Richard Balfe

Richard Andrew Balfe, Baron Balfe (born 14 May 1944) is a British politician and life peer. He was a Labour Party Member of the European Parliament (MEP) from 1979 but joined the Conservative Party in 2002.

The Lord Balfe
Official portrait of Lord Balfe crop 2.1, 2019.jpg
Balfe in 2019
Member of the European Parliament
for London
London South Inner (1979–1999)
In office
7 June 1979 – 10 June 2004
Preceded byConstituency established
Succeeded bySeat abolished
Personal details
Richard Andrew Balfe

(1944-05-14) 14 May 1944 (age 76)
Barton Mills, Mildenhall, Suffolk
Political partyConservative (since 2002)
Other political
Labour (until 2002)
Alma materLondon School of Economics

Early life and careerEdit

Born in Barton Mills, Mildenhall, Suffolk, Balfe spent time in a children's home in Sheffield. He began working in a bakery in 1960 and joined USDAW. The following year, he moved to London and worked first for the Crown Agents for Overseas Governments, then at the Foreign Office, before studying at the London School of Economics.[1]

In the 1970 general election, while a student, Balfe stood as the Labour Party candidate in Paddington South. He was unsuccessful, and instead became the Research Officer for the Finer Committee on One-Parent Families.[2]

Political careerEdit

At the 1973 Greater London Council election, Balfe was elected in Dulwich, serving until 1977. During this period, he was also political secretary of the Royal Arsenal Co-operative Society.

European ParliamentEdit

At the first direct elections to the European Parliament in 1979, Balfe was elected as the Member of the European Parliament (MEP) for London South Inner. He held his seat until its abolition in 1999, then won a seat from fourth place on the party list for London.[2] He supported a single European currency and was a member of the European Movement.[3]

In late 2001, Balfe stood for election to the post of quaestor in the European Parliament, against instructions from his party group. As a result, he was expelled in January 2002. In March, he joined the Conservative Party, the first elected Labour politician to do so since Reg Prentice in 1977.[3]

Balfe stood down as an MEP in 2004. In 2008, he was appointed by David Cameron as the Conservatives' trade union envoy.[2]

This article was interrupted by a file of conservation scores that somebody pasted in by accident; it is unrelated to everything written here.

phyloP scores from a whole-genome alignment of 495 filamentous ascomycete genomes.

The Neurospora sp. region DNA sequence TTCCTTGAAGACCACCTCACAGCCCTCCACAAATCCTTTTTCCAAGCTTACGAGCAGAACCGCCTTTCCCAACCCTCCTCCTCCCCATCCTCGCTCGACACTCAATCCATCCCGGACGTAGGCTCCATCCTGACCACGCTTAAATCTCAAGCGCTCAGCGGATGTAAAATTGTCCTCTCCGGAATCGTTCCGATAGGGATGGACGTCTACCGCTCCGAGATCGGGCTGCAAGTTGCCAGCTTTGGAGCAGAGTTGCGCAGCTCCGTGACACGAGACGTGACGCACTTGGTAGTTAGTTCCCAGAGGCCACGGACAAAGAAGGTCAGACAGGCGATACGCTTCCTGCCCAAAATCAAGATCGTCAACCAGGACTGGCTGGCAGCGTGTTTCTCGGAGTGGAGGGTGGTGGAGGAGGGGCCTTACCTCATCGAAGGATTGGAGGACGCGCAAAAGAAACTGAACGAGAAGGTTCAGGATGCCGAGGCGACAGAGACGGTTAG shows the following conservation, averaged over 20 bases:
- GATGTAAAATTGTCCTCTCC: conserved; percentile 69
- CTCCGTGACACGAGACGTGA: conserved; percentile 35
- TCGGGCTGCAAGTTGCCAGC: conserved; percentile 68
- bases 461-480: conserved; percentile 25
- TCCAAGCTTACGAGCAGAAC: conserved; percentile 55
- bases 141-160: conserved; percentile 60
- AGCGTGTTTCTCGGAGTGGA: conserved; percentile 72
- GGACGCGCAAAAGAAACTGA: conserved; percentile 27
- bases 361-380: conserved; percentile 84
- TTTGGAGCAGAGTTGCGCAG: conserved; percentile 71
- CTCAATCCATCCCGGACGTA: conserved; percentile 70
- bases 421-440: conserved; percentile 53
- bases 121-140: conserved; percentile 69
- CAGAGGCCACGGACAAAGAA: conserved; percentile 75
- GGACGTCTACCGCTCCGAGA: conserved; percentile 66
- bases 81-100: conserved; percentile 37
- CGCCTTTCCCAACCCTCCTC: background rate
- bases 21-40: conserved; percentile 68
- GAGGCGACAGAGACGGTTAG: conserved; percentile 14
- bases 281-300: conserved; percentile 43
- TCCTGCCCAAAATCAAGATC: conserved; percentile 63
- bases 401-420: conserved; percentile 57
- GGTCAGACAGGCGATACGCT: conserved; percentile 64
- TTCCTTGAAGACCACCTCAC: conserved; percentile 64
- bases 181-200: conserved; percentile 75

House of LordsEdit

On 19 September 2013 he was created a life peer taking the title Baron Balfe, of Dulwich in the London Borough of Southwark.[4] Balfe served as President of the Cambridge Conservative Association, the Honorary President of the British Dietetic Association and a member of the Advisory Board at the UK-based 'Polar Regions' think-tank Polar Research and Policy Initiative.[1][5] Currently, he is President of the TUC affiliated Union BALPA (the British Airline Pilots Association).

On 4 June 2015, Balfe proposed "a bill to make provision to allow European Union citizens who are resident in the United Kingdom to vote in parliamentary elections and to become members of Parliament; and for connected purposes".[6]

In line with his pro-EU views, Balfe took an active role in "Cambridge For Europe", a local campaign which cites as its purpose ensuring "that people in Cambridge and its wider region fully understand the arguments for continued membership of the European Union".[7][8] In addition to being a member of the group's steering committee, he is also a patron.[9]


  1. ^ a b
  2. ^ a b c Christine Buckley, "Why some unions still see red when wooed by Richard Balfe", The Times, 13 April 2009
  3. ^ a b George Jones and Ambrose Evans-Pritchard, "Labour rebel joins Tories in disgust", Daily Telegraph, 6 March 2002
  4. ^ "No. 60637". The London Gazette. 24 September 2013. p. 18815.
  5. ^
  6. ^ HL Bill 27 56/1 European Union Citizens (Electoral) Rights Bill (HL)
  7. ^ "Steering Committee - Cambridge For Europe". Cambridge For Europe. Retrieved 15 January 2016.
  8. ^ "About Us - Cambridge For Europe". Cambridge For Europe. Retrieved 15 January 2016.
  9. ^ "Home Page". Balfes. Retrieved 15 January 2016.
Orders of precedence in the United Kingdom
Preceded by
The Lord Haughey
Baron Balfe
Followed by
The Lord Allen of Kensington